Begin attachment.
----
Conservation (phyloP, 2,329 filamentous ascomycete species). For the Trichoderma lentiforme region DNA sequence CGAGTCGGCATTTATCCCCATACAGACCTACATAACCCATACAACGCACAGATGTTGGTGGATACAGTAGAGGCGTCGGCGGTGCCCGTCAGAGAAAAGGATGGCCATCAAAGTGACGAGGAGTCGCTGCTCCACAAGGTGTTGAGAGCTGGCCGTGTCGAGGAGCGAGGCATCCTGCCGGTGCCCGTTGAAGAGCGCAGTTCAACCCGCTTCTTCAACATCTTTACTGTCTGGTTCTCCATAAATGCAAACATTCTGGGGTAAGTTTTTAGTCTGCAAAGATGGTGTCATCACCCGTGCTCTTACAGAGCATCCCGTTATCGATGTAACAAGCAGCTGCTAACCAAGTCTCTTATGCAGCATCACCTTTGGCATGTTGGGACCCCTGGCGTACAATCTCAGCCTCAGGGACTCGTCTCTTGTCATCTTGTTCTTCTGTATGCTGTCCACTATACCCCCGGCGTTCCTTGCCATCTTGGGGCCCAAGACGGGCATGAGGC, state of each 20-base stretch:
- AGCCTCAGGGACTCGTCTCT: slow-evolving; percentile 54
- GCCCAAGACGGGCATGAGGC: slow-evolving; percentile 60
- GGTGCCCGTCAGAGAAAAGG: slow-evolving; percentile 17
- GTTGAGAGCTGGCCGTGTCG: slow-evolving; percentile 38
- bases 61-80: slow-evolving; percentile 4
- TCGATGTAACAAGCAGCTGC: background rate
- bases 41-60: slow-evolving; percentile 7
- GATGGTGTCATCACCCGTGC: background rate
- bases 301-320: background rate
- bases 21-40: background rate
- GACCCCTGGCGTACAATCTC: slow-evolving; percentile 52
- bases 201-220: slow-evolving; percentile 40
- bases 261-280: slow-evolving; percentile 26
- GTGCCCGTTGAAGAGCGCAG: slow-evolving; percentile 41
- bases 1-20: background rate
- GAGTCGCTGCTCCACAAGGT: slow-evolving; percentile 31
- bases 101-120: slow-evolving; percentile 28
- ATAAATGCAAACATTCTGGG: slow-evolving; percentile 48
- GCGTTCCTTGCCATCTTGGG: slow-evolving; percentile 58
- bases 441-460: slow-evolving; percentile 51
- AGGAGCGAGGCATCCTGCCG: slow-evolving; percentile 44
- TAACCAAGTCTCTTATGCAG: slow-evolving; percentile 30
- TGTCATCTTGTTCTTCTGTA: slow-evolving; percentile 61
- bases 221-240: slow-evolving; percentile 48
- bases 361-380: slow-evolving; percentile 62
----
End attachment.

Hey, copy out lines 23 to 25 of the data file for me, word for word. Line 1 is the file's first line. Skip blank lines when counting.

- TAACCAAGTCTCTTATGCAG: slow-evolving; percentile 30
- TGTCATCTTGTTCTTCTGTA: slow-evolving; percentile 61
- bases 221-240: slow-evolving; percentile 48